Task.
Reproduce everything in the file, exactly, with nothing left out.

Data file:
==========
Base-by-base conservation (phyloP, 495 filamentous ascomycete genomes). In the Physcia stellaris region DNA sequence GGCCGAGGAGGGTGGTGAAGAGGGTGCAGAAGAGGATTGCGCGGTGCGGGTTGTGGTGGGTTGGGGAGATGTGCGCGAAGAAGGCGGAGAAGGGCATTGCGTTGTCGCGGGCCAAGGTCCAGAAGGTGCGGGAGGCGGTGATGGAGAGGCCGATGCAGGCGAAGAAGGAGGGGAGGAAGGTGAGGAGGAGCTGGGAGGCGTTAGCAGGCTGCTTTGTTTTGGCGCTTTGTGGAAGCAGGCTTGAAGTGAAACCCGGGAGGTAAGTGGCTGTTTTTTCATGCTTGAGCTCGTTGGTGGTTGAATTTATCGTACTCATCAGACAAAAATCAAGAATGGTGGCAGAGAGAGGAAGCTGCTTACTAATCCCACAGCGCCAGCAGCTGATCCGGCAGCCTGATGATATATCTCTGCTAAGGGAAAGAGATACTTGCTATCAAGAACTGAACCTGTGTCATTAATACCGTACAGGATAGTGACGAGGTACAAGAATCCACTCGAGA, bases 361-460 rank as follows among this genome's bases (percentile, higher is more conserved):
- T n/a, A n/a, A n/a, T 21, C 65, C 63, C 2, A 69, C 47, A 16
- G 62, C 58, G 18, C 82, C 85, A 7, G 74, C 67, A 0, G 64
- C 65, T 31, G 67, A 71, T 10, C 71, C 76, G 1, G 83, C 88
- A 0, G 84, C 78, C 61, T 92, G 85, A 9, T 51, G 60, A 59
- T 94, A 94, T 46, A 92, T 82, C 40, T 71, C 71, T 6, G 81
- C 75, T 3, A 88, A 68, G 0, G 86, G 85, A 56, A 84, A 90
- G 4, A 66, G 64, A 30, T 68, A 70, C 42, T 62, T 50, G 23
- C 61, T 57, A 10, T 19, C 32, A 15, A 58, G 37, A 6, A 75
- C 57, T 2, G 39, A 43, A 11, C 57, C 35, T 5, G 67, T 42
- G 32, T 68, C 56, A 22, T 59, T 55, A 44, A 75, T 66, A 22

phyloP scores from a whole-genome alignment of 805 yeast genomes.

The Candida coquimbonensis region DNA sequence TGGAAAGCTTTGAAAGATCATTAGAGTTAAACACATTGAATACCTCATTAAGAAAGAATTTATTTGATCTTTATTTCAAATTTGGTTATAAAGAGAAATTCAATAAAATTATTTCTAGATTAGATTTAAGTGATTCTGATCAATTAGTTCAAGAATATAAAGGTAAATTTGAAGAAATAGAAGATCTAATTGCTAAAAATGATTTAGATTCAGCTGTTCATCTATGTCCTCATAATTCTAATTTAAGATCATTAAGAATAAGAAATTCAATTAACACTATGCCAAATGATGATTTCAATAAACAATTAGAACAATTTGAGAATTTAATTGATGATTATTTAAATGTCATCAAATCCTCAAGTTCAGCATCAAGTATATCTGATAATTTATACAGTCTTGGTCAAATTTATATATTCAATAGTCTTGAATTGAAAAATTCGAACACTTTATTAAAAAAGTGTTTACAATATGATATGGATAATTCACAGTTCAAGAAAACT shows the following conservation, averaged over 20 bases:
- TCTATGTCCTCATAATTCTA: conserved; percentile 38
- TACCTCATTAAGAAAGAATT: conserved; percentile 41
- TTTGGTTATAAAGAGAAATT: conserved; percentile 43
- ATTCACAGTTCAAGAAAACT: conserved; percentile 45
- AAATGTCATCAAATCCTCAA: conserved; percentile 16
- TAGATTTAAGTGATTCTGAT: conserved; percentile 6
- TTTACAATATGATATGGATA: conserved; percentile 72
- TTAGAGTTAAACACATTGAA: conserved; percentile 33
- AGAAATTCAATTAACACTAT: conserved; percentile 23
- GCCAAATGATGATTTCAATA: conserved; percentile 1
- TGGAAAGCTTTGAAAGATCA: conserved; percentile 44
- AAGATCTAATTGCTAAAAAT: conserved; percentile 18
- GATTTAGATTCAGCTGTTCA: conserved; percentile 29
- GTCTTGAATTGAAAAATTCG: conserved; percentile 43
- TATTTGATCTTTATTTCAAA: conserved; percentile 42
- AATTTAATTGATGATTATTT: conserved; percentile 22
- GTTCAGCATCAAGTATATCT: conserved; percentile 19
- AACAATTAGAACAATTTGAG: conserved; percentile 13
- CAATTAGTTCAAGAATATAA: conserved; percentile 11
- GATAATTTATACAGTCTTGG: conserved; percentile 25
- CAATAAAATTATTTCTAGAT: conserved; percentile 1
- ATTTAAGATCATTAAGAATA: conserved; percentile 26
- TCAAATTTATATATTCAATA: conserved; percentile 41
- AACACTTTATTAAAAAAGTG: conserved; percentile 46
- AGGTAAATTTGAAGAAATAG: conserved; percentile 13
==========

Base-by-base conservation (phyloP, 495 filamentous ascomycete genomes). In the Physcia stellaris region DNA sequence GGCCGAGGAGGGTGGTGAAGAGGGTGCAGAAGAGGATTGCGCGGTGCGGGTTGTGGTGGGTTGGGGAGATGTGCGCGAAGAAGGCGGAGAAGGGCATTGCGTTGTCGCGGGCCAAGGTCCAGAAGGTGCGGGAGGCGGTGATGGAGAGGCCGATGCAGGCGAAGAAGGAGGGGAGGAAGGTGAGGAGGAGCTGGGAGGCGTTAGCAGGCTGCTTTGTTTTGGCGCTTTGTGGAAGCAGGCTTGAAGTGAAACCCGGGAGGTAAGTGGCTGTTTTTTCATGCTTGAGCTCGTTGGTGGTTGAATTTATCGTACTCATCAGACAAAAATCAAGAATGGTGGCAGAGAGAGGAAGCTGCTTACTAATCCCACAGCGCCAGCAGCTGATCCGGCAGCCTGATGATATATCTCTGCTAAGGGAAAGAGATACTTGCTATCAAGAACTGAACCTGTGTCATTAATACCGTACAGGATAGTGACGAGGTACAAGAATCCACTCGAGA, bases 361-460 rank as follows among this genome's bases (percentile, higher is more conserved):
- T n/a, A n/a, A n/a, T 21, C 65, C 63, C 2, A 69, C 47, A 16
- G 62, C 58, G 18, C 82, C 85, A 7, G 74, C 67, A 0, G 64
- C 65, T 31, G 67, A 71, T 10, C 71, C 76, G 1, G 83, C 88
- A 0, G 84, C 78, C 61, T 92, G 85, A 9, T 51, G 60, A 59
- T 94, A 94, T 46, A 92, T 82, C 40, T 71, C 71, T 6, G 81
- C 75, T 3, A 88, A 68, G 0, G 86, G 85, A 56, A 84, A 90
- G 4, A 66, G 64, A 30, T 68, A 70, C 42, T 62, T 50, G 23
- C 61, T 57, A 10, T 19, C 32, A 15, A 58, G 37, A 6, A 75
- C 57, T 2, G 39, A 43, A 11, C 57, C 35, T 5, G 67, T 42
- G 32, T 68, C 56, A 22, T 59, T 55, A 44, A 75, T 66, A 22

phyloP scores from a whole-genome alignment of 805 yeast genomes.

The Candida coquimbonensis region DNA sequence TGGAAAGCTTTGAAAGATCATTAGAGTTAAACACATTGAATACCTCATTAAGAAAGAATTTATTTGATCTTTATTTCAAATTTGGTTATAAAGAGAAATTCAATAAAATTATTTCTAGATTAGATTTAAGTGATTCTGATCAATTAGTTCAAGAATATAAAGGTAAATTTGAAGAAATAGAAGATCTAATTGCTAAAAATGATTTAGATTCAGCTGTTCATCTATGTCCTCATAATTCTAATTTAAGATCATTAAGAATAAGAAATTCAATTAACACTATGCCAAATGATGATTTCAATAAACAATTAGAACAATTTGAGAATTTAATTGATGATTATTTAAATGTCATCAAATCCTCAAGTTCAGCATCAAGTATATCTGATAATTTATACAGTCTTGGTCAAATTTATATATTCAATAGTCTTGAATTGAAAAATTCGAACACTTTATTAAAAAAGTGTTTACAATATGATATGGATAATTCACAGTTCAAGAAAACT shows the following conservation, averaged over 20 bases:
- TCTATGTCCTCATAATTCTA: conserved; percentile 38
- TACCTCATTAAGAAAGAATT: conserved; percentile 41
- TTTGGTTATAAAGAGAAATT: conserved; percentile 43
- ATTCACAGTTCAAGAAAACT: conserved; percentile 45
- AAATGTCATCAAATCCTCAA: conserved; percentile 16
- TAGATTTAAGTGATTCTGAT: conserved; percentile 6
- TTTACAATATGATATGGATA: conserved; percentile 72
- TTAGAGTTAAACACATTGAA: conserved; percentile 33
- AGAAATTCAATTAACACTAT: conserved; percentile 23
- GCCAAATGATGATTTCAATA: conserved; percentile 1
- TGGAAAGCTTTGAAAGATCA: conserved; percentile 44
- AAGATCTAATTGCTAAAAAT: conserved; percentile 18
- GATTTAGATTCAGCTGTTCA: conserved; percentile 29
- GTCTTGAATTGAAAAATTCG: conserved; percentile 43
- TATTTGATCTTTATTTCAAA: conserved; percentile 42
- AATTTAATTGATGATTATTT: conserved; percentile 22
- GTTCAGCATCAAGTATATCT: conserved; percentile 19
- AACAATTAGAACAATTTGAG: conserved; percentile 13
- CAATTAGTTCAAGAATATAA: conserved; percentile 11
- GATAATTTATACAGTCTTGG: conserved; percentile 25
- CAATAAAATTATTTCTAGAT: conserved; percentile 1
- ATTTAAGATCATTAAGAATA: conserved; percentile 26
- TCAAATTTATATATTCAATA: conserved; percentile 41
- AACACTTTATTAAAAAAGTG: conserved; percentile 46
- AGGTAAATTTGAAGAAATAG: conserved; percentile 13